If you turn on a MacBook when it’s completely powered off (not sleeping), and instead of starting up, the screen remains dark and the sleep light is blinking, the MacBook’s RAM might not be installed properly or might have worked loose. I found this out when re-seating the RAM of a friend’s MacBook to try and fix a problem. I thought I had pushed the RAM modules far enough into their slots, but after the MacBook failed to start up I took another look and found out that you really do have to push firmly and carefully past some initial resistance until the RAM goes in all the way. You may have to push harder than you think is normal, but seriously, you have to push pretty hard.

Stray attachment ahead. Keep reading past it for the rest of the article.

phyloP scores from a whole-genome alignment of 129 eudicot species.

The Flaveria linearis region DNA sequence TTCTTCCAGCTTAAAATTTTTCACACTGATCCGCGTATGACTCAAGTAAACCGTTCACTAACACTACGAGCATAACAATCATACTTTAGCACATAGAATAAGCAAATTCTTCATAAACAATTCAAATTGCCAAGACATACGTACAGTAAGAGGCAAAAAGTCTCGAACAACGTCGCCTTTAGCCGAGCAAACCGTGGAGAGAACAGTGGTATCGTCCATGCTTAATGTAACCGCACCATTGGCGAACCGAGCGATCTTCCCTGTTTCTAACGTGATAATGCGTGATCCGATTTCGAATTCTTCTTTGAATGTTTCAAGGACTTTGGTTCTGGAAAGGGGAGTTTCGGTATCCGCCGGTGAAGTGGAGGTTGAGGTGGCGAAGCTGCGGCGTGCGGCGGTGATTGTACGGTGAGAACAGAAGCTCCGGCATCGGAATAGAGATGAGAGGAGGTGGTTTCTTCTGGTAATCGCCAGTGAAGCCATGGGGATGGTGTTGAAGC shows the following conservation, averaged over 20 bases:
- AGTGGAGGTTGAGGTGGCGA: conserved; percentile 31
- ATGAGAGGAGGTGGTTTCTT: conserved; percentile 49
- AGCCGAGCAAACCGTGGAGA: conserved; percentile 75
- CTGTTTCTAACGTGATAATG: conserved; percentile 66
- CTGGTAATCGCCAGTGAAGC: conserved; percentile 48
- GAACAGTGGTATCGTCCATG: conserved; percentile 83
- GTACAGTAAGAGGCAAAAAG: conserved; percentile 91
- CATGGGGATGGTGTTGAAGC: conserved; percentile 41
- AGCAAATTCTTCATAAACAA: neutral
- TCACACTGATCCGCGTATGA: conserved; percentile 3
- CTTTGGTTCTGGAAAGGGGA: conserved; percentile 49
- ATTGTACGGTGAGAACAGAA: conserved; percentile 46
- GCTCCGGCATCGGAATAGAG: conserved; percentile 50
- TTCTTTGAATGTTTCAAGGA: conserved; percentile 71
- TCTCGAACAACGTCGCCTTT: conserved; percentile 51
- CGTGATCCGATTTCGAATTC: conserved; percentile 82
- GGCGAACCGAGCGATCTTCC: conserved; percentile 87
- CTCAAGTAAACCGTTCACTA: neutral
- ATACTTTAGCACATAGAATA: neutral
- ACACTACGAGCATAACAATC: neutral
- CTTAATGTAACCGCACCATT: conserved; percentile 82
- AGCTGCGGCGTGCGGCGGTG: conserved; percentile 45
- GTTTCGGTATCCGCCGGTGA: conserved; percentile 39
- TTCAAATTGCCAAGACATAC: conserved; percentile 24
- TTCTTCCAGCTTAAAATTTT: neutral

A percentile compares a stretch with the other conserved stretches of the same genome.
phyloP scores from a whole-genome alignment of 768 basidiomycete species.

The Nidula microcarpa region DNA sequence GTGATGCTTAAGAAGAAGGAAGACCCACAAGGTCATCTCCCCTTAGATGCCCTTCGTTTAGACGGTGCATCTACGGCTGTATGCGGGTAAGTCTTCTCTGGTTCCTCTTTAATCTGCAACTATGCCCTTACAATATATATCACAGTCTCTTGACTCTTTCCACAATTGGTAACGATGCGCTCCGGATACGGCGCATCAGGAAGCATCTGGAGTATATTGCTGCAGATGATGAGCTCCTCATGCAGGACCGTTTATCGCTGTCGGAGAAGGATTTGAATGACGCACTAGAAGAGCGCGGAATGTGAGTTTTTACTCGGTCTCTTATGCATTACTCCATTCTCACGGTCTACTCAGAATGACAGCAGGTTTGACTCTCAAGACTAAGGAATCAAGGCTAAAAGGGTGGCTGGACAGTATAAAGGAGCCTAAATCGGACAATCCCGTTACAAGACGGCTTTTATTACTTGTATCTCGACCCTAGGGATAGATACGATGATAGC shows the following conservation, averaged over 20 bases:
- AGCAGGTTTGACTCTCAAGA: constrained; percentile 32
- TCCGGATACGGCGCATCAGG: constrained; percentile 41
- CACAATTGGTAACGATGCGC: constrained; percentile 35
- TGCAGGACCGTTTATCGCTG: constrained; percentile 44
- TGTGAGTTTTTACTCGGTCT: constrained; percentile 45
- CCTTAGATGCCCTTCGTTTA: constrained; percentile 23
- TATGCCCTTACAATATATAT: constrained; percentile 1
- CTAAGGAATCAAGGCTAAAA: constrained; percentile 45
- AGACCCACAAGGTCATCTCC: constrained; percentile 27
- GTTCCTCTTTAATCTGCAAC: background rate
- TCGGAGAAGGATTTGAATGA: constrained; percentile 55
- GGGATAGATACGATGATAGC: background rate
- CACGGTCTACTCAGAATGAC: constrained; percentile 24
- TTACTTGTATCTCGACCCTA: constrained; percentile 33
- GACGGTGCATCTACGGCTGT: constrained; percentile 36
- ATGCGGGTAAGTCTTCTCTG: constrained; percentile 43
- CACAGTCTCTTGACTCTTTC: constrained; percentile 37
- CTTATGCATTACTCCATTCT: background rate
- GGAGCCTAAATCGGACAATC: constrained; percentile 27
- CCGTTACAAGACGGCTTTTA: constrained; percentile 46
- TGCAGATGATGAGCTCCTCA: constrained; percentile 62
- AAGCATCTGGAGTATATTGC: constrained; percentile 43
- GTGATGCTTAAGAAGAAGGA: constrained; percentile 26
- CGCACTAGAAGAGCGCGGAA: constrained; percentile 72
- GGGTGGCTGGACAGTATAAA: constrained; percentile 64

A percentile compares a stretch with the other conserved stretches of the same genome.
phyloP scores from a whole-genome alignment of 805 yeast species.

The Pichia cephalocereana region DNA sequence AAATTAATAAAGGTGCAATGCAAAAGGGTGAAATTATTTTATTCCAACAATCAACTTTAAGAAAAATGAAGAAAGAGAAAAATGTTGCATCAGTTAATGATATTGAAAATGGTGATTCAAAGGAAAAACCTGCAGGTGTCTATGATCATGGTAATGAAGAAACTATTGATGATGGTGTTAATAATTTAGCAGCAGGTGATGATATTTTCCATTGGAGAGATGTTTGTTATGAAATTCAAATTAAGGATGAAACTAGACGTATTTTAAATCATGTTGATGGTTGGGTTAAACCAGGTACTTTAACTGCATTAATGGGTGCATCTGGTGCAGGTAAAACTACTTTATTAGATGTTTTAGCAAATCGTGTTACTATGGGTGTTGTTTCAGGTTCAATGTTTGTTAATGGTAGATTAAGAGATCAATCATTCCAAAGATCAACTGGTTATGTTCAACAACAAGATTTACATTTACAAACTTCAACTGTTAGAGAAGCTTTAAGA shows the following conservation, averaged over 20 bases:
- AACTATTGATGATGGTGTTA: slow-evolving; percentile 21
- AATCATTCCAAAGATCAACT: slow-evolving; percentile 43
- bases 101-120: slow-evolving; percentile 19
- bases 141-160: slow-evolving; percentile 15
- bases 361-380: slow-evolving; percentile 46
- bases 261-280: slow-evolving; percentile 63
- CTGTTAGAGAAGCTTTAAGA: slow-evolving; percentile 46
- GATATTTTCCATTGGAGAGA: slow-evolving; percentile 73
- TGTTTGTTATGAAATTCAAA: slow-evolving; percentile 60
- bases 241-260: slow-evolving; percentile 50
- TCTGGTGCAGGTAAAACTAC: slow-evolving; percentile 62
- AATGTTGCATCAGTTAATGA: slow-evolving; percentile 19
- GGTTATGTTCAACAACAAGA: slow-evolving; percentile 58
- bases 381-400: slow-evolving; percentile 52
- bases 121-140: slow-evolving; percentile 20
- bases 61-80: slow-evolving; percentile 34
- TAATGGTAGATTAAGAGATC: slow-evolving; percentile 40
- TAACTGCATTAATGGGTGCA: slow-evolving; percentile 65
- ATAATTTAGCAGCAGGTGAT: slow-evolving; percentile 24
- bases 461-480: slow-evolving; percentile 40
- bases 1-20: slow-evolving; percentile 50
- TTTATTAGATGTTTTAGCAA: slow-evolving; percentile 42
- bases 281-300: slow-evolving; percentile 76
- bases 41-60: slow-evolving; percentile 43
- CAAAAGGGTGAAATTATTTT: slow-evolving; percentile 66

If your MacBook has metal levers near the RAM, don’t use the levers to do this. The levers are only for popping out the RAM, not inserting it.
I wasn’t able to find a tech note at the Apple site about this, and that’s why this entry exists. In case it helps someone.
(Update: It seems like this applies to newer Macs such as the unibody aluminum MacBook Pro line and the iMac, although I haven’t tried it myself. However, it won’t work with a MacBook Air or a MacBook Pro with Retina Display, because on those models the RAM is permanently soldered to the motherboard.)